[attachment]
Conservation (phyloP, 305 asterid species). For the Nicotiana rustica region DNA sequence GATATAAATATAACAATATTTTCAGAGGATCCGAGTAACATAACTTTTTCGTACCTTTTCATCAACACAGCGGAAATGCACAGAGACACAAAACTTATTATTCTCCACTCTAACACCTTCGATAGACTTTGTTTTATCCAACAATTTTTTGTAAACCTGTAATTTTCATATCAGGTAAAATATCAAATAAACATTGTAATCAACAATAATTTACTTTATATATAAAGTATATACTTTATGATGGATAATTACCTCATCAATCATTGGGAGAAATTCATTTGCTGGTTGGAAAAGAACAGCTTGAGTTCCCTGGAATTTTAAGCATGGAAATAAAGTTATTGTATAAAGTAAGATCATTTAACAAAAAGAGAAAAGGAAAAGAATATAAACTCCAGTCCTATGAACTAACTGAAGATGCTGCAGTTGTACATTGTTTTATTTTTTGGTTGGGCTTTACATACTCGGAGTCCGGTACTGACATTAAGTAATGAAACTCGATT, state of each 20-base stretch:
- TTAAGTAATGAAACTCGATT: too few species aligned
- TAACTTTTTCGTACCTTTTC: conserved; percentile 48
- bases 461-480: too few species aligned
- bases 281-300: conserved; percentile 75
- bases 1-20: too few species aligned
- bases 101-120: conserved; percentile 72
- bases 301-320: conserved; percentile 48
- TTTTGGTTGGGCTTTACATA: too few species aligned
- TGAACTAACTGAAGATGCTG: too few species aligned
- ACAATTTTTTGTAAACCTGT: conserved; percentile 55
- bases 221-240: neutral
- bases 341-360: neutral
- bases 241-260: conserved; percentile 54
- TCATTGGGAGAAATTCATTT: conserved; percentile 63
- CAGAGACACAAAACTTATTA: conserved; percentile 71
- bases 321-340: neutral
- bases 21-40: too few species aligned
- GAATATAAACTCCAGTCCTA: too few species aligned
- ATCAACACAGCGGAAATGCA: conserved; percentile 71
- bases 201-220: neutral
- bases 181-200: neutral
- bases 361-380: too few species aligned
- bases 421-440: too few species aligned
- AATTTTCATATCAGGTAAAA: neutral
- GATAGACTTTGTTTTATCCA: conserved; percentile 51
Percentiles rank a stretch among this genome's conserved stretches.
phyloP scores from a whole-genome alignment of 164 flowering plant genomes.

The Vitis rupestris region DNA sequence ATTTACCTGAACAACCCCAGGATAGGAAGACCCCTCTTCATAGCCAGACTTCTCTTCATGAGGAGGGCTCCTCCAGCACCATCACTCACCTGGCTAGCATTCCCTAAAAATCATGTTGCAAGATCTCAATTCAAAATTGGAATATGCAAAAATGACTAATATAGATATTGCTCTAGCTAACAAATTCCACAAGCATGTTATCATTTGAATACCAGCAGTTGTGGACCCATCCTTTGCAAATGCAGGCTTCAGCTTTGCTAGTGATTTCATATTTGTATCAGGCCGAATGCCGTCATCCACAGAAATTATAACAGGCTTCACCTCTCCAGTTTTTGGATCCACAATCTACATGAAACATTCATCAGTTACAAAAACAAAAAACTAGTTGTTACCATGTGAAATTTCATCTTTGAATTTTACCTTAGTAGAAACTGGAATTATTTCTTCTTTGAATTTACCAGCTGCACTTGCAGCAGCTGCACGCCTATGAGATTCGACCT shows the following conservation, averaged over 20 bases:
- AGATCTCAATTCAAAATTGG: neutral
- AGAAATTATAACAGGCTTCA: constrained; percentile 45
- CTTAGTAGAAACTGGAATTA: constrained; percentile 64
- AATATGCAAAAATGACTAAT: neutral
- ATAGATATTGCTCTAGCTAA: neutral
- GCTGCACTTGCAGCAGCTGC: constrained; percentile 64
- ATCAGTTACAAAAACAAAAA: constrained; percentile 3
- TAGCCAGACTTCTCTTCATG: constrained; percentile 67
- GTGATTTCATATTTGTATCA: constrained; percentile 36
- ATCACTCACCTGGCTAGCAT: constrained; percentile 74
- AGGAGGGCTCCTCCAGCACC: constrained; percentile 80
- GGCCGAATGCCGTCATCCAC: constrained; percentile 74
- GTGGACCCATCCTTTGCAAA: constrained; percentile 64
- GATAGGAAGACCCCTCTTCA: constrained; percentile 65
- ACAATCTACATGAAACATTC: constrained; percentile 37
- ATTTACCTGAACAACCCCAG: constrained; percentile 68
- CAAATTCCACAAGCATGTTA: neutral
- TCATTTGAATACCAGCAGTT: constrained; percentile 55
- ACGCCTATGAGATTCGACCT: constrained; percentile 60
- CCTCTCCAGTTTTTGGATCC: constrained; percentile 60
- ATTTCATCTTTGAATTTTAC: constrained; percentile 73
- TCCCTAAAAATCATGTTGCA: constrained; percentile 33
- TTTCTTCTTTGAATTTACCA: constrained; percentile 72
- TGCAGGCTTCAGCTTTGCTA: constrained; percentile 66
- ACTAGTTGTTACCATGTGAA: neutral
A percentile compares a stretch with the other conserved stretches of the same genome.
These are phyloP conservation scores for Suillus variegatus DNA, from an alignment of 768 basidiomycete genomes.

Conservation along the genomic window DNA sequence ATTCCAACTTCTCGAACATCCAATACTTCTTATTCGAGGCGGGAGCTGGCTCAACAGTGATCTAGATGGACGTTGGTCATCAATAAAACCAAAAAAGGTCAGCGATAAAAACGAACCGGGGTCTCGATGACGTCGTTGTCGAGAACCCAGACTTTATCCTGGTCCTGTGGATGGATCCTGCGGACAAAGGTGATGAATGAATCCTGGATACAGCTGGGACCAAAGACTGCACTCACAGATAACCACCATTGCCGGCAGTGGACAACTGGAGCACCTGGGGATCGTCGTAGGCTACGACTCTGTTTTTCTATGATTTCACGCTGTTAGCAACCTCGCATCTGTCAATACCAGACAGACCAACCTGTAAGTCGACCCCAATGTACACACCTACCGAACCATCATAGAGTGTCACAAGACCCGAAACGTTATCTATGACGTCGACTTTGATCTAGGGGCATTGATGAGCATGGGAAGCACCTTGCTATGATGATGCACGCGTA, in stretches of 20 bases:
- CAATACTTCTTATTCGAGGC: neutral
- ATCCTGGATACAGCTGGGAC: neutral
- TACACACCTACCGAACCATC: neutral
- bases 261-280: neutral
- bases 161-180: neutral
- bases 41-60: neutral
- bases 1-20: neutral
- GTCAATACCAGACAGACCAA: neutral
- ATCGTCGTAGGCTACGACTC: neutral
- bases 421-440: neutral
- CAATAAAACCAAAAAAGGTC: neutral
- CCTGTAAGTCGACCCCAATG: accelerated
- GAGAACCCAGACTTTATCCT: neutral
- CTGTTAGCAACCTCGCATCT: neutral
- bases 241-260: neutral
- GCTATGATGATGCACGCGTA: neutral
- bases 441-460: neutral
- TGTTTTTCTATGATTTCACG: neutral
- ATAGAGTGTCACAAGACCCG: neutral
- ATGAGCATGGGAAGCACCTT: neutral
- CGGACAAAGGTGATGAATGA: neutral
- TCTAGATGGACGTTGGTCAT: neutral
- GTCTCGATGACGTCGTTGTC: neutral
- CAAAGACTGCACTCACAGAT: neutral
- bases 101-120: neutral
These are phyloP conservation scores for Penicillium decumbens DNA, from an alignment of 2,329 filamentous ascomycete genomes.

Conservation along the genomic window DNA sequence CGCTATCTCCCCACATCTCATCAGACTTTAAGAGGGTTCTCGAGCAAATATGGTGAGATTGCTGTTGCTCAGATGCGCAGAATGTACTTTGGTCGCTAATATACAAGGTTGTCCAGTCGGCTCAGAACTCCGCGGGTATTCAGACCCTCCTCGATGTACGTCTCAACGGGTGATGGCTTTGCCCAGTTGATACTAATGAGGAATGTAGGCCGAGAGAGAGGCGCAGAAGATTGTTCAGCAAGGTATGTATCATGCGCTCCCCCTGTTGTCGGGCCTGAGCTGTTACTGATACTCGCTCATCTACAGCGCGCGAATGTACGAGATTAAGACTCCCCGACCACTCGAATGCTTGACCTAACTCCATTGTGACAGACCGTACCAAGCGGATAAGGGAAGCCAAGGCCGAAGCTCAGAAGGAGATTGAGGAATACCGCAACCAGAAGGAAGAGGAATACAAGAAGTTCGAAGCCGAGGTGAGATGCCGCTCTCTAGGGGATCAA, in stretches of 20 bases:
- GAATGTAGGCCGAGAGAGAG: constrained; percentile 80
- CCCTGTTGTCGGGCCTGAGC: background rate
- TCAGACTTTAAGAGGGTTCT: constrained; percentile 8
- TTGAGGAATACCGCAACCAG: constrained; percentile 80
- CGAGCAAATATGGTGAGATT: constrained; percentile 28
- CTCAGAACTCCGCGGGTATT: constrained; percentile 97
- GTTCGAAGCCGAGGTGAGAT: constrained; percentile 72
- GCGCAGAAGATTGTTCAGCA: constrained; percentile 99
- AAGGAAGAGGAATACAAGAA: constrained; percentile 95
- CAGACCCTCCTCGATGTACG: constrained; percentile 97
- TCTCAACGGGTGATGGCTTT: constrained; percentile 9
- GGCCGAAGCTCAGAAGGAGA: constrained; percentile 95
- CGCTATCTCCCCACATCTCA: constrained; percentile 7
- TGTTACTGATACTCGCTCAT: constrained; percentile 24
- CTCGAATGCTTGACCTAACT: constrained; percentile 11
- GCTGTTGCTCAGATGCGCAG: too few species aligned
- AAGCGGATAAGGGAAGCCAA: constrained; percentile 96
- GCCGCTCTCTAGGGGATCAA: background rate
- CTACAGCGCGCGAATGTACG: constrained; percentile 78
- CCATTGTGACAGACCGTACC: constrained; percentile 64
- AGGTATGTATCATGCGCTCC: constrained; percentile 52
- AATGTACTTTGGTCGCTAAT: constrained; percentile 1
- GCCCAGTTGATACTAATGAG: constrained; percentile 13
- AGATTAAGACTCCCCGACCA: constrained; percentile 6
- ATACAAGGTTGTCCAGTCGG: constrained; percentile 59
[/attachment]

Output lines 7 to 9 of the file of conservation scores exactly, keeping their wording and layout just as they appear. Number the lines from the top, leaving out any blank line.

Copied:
- bases 101-120: conserved; percentile 72
- bases 301-320: conserved; percentile 48
- TTTTGGTTGGGCTTTACATA: too few species aligned